Also On: PS3
The Devil May Cry HD Collection is a pretty fantastic pick-up, regardless of whether you’ve played the hell out of the three games included, or you’re looking to get your feet wet with Capcom’s premiere action series for the first time. It’s a testament to how well designed DMC1 and 3 were that they hold up as well as any modern title, and this HD re-master certainly improves upon the display found in the original PS2 discs.
This collection contains Devil May Cry, Devil May Cry 2, and Devil May Cry 3 SE, in complete form with no unnecessary cuts or edits that I could find. The action is just as bone-crushingly hard as it ever was, and the controls carry over to modern systems well enough. I had no issues jumping back into the mix, and thankfully these titles seem to be devoid of any glaring technical issues that sometimes plague HD up-ports of last gen titles.
Devil May Cry 2 is still the odd one out though, but I’m glad that it gets included. It’s worth checking out for its superior Dante design, but the gameplay and action is so neutered in comparison to DMC 1 and 3 that it’s really hard to have any fun with the game. If you’ve ever been put off by the difficulty of the other 2, you’ll probably find DMC 2 the most manageable title to play, but that lack of challenge kind of kills the excitement.
DMC 1 holds up remarkably well for its age, and while it certainly shows a bit of wear on the visual side (polygons everywhere!), it’s definitely aided by a superior character, monster, and level design that keeps it feeling pretty modern in HD. The only real complaint I have against DMC 1 is that the fixed camera will still sometimes work against you, and the sub-HD rendering of the game menus is a bit of an eyesore compared to everything else. Still, it’s a really unique title, even compared to 3, and if you missed out on it before, or skipped ahead to DMC 3, then you should definitely try it out.
Devil May Cry 3 SE, though, is where the fun really is. It’s easily my favorite of the series, and for me it’s where the whole stylish action system really came into its own. There’s an amazing fluidity to the combat, the bosses are all top notch, and while the game can be pretty punishing on its original difficulty, figuring out exactly how the combat system works and then going back to SS rank stages is incredibly satisfying. It’ll also be the most familiar of the three for those of you that have only played through Devil May Cry 4 on current hardware, but DMC 3 SE blows DMC 4 out of the water in my book, and is nearly worth the price of admission alone.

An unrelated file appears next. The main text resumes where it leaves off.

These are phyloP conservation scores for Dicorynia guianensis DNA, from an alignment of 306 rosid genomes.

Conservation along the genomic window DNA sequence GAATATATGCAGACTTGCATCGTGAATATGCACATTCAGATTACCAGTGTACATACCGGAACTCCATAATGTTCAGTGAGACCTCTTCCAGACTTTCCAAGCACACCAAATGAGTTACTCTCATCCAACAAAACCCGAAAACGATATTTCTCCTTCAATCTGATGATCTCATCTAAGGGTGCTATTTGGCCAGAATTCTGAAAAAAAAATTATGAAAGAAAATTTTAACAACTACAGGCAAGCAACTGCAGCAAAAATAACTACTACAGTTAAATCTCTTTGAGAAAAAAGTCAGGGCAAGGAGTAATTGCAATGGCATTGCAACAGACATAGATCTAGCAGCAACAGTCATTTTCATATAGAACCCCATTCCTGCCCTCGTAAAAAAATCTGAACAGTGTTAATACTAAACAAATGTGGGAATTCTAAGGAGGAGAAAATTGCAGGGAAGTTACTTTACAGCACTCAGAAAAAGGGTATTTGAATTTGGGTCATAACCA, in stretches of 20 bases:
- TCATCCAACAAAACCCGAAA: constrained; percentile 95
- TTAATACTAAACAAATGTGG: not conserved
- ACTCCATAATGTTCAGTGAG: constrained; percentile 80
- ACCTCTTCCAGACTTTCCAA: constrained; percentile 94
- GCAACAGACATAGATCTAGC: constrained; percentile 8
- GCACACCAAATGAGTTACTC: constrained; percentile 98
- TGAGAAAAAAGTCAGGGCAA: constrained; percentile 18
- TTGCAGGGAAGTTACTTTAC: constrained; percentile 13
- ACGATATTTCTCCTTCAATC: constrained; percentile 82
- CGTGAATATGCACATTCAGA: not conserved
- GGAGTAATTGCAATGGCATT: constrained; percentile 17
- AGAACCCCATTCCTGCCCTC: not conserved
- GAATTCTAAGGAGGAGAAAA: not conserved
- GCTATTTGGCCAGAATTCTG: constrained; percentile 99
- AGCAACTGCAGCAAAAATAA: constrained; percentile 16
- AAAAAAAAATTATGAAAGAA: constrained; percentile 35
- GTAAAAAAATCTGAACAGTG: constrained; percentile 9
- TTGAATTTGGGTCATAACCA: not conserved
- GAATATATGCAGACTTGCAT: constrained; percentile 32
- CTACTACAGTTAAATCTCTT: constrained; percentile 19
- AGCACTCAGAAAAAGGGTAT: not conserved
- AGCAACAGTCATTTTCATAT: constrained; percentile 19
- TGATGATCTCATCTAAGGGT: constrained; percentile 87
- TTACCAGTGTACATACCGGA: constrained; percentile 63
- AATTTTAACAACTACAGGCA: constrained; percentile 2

As far as complaints go, I don’t have many. The HD renders for each game, 2 included, are pretty fantastic. I didn’t have any noticeable framerate, screen tearing, or odd visual hiccups like those that plague the Silent Hill HD Collection. This is a pretty top-notch transition that I’d easily put up there with the Ico and Shadow of the Colossus collection as one of the best HD ports so far.
My only real gripe is that the menu’s for each game aren’t rendered nearly as well as the on-screen action, and the reverting back to 4×3 when you’re in a menu or at the start screen is kind of a glaring transition. Or course the cut scenes are also rendered at a lower resolution than everything else, and the earlier two games tend to have a Vaseline smear look to these segments. I’ve grown used to the idea that cut scenes in last-gen HD ports will never look great, but DMC 1 and 2 look particularly ugly when stuff doesn’t occur within the game engine.
But really, those complaints are pretty minor overall. You’re getting 2 incredibly awesome games here, and a sub-par experience with DMC 2, but all three are worth playing. For $40 it’s a great deal, as the experiences of both DMC 1 and DMC 3 have barely been matched this gen, the closest game I can think of would be Bayonetta as far as pure, balls out action goes. If you’ve never played the series before, then I’d consider this a must buy, and even if you’ve played the hell out of these games before, the addition of upscaled graphics and achievement/trophy support is bound to be appealing enough to play through them again.